When the ancient Polynesians invented surfing, they often used a paddle to help them navigate. Fast-forward a few millennia, and Stand-Up Paddleboarding, or SUP, finds itself trendy again. Part of its increasing popularity is that standing upright allows surfers to spot waves more easily and thus catch more of them, multiplying the fun factor. Paddling back to the wave becomes less of a strain as well. The ability to cruise along on flat inland water, surveying the sights, is another advantage. Finally, its a good core workout. If youre sold on the idea, schedule an intro SUP lesson, free with board and paddle rental, and you may find yourself riding the waves like a Polynesian king.More
In the past 30 years, light artists have reimagined an art form that has always had the ability to turn the night sky, or a simple window, into luminescence. Last fall, the Yerba Buena Center for the Arts turned its southern glass wall into a parade of sound-sensing lights, Lightswarm, that changes with the movements of nearby people and things. Future Cities Lab, the San Francisco design company behind Lightswarm, has originated another notable light sculpture. Located by the YBCA's steps at 701 Mission, Murmur Wall will light up in arresting ways as it incorporates local trending search engine results and social media postings. Onlookers can offer their own contributions, which will feed into the Murmur Wall's data stream and light up the sculpture. What's trending in San Francisco? If you're walking by the YBCA, you can see firsthand — at least through light patterns that reflect the city's volatile internet habits.
Murmur Wall debuts Thursday at 6 p.m. and continues through May 31, 2017, at Yerba Buena Center for the Arts, 701 Mission St., S.F. Free; 415-978-2700 or ybca.org. More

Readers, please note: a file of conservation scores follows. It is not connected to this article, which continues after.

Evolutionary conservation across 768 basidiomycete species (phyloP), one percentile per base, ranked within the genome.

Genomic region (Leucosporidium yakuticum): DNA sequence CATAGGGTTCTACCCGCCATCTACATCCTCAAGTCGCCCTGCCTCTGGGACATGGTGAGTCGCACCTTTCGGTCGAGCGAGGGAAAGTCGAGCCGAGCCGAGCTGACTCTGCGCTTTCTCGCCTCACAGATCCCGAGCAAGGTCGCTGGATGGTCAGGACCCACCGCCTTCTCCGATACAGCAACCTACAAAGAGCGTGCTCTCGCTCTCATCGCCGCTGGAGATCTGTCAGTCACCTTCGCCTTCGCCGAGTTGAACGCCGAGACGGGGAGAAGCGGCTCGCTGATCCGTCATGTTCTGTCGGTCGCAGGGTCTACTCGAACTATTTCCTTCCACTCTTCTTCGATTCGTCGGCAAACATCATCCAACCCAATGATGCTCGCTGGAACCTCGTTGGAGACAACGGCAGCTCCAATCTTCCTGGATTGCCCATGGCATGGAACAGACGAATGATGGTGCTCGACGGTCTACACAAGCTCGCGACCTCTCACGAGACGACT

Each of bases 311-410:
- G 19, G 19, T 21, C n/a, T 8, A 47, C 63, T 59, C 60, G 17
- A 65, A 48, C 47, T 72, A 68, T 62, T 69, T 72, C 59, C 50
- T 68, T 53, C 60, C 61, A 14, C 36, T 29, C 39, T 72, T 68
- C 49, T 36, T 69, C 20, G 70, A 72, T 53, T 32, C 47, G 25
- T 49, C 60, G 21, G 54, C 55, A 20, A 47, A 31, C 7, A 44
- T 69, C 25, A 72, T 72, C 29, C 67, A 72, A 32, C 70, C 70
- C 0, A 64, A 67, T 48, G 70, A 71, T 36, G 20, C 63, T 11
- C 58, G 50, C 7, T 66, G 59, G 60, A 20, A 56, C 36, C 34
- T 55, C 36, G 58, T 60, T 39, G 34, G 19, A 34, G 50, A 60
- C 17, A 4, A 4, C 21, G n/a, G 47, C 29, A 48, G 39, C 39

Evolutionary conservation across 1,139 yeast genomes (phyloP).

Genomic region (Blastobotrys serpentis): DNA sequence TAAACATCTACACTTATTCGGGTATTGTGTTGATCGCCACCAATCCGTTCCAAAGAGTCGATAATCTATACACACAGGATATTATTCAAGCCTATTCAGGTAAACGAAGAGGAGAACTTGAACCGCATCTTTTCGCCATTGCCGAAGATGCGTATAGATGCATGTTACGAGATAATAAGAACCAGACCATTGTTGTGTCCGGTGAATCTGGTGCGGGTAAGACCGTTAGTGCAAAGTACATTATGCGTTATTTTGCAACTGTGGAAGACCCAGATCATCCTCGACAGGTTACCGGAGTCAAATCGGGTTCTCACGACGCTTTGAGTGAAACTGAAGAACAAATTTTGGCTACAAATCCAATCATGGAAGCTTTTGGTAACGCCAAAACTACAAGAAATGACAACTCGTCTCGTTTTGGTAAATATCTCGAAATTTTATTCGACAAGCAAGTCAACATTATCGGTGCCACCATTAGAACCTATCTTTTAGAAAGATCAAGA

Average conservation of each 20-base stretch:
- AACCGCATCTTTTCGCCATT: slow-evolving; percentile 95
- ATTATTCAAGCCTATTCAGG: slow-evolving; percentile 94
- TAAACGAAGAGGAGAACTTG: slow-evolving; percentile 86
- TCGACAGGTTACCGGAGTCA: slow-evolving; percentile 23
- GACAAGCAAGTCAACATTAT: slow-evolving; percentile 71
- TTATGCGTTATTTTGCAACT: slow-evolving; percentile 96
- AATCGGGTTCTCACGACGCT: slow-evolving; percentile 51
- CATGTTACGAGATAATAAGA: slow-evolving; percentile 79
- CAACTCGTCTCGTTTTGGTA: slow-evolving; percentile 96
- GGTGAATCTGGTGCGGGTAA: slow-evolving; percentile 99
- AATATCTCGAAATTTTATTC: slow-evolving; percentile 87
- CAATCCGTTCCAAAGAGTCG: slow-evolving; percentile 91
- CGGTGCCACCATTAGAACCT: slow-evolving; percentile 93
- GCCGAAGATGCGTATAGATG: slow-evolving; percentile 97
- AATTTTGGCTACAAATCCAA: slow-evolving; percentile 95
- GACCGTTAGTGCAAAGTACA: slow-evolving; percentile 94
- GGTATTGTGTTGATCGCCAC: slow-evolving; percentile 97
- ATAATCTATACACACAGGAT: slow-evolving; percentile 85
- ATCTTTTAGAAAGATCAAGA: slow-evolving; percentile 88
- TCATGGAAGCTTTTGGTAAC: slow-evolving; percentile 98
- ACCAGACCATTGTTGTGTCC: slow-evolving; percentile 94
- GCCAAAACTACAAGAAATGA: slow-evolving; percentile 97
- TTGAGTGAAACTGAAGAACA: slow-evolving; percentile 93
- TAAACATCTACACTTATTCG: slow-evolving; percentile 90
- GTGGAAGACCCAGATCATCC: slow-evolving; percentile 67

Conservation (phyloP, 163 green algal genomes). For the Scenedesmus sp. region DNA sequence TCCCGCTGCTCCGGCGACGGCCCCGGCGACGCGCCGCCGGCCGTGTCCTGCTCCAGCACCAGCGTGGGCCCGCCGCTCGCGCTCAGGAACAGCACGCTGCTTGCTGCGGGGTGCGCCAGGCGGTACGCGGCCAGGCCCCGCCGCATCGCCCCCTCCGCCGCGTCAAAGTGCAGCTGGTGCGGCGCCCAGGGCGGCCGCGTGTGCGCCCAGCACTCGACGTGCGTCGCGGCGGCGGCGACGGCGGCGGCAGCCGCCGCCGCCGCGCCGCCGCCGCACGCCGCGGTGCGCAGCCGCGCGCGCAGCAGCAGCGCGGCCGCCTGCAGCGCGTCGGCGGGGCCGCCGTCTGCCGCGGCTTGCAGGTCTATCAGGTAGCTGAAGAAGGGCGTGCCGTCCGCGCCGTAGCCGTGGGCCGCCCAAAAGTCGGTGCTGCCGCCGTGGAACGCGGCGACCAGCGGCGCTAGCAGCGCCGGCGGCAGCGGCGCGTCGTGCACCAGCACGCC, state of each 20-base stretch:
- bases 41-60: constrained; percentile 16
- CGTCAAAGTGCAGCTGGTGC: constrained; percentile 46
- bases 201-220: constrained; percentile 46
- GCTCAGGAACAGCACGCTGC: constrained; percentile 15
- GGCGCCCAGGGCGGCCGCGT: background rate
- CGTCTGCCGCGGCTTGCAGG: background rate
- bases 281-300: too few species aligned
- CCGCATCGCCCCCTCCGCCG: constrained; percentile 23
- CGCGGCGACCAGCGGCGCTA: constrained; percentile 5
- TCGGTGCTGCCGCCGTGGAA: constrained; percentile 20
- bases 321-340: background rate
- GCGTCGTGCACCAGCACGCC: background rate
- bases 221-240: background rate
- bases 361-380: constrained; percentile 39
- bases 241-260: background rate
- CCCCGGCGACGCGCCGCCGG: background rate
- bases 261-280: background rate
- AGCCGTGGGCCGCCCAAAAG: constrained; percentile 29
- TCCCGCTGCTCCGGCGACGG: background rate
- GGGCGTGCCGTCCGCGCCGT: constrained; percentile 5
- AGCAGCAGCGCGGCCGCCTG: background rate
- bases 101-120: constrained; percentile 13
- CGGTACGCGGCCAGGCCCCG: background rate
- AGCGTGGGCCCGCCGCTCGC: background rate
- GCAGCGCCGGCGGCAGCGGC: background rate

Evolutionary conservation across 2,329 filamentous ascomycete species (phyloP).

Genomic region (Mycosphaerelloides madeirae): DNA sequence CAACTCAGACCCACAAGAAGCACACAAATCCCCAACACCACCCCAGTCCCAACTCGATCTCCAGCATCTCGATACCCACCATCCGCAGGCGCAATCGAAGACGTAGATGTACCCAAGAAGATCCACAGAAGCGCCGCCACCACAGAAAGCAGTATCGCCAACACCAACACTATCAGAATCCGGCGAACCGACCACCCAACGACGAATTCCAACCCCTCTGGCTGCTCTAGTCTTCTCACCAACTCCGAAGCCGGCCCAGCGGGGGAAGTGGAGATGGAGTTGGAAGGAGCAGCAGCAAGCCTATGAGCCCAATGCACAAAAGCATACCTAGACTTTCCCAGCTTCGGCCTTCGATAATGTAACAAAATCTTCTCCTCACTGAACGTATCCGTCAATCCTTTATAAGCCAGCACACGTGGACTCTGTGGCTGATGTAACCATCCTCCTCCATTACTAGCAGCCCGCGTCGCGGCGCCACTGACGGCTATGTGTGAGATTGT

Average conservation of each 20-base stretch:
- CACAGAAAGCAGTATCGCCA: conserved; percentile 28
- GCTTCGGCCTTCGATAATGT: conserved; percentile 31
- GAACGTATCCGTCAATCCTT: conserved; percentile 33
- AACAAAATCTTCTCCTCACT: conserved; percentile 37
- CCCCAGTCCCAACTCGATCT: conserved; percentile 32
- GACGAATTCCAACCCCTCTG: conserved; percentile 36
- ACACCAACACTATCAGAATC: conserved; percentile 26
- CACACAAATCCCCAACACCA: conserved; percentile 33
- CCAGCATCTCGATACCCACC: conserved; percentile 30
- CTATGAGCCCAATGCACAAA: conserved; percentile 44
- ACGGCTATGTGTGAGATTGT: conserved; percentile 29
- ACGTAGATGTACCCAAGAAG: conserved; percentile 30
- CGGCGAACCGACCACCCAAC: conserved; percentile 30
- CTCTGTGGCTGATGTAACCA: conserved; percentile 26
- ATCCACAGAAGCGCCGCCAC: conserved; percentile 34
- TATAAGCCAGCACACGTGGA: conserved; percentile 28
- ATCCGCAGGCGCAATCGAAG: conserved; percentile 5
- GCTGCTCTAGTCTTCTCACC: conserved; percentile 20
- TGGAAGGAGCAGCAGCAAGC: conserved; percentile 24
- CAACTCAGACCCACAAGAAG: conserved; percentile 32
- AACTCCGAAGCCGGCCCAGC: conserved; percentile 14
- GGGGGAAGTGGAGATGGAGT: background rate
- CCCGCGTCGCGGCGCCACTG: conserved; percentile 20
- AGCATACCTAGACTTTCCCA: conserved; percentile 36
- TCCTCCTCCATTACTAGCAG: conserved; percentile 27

It's a bit of a shock to discover there's nary a song by the Sex Pistols or the Clash, the bands who denounced Margaret Thatcher's regime most fervidly, on the soundtrack of This Is England. But then Shane Meadows' autobiographical film is set far from London, in a small Midlands town somewhat behind the curve. A bullied 12-year-old boy, desperate to be accepted by somebody, joins a band of skinheads in the early '80s. Shane's new working-class buddies are surprisingly benign misfits -- think '50s greasers, not neo-Nazis -- but the group dynamic shifts abruptly when their erstwhile leader gets out of prison. Much more than a scrupulous recreation of a pivotal summer in a boy's life, the movie draws parallels between the skinheads' violence toward immigrants and minorities and Thatcher's dispatching of ace paratroopers to fight teenagers in the Falklands. (Any resemblance to the invasion of Iraq is purely intentional.) A harrowing yet unexpectedly poignant coming-of-age tale, This Is England is sprinkled with ska, not Strummer.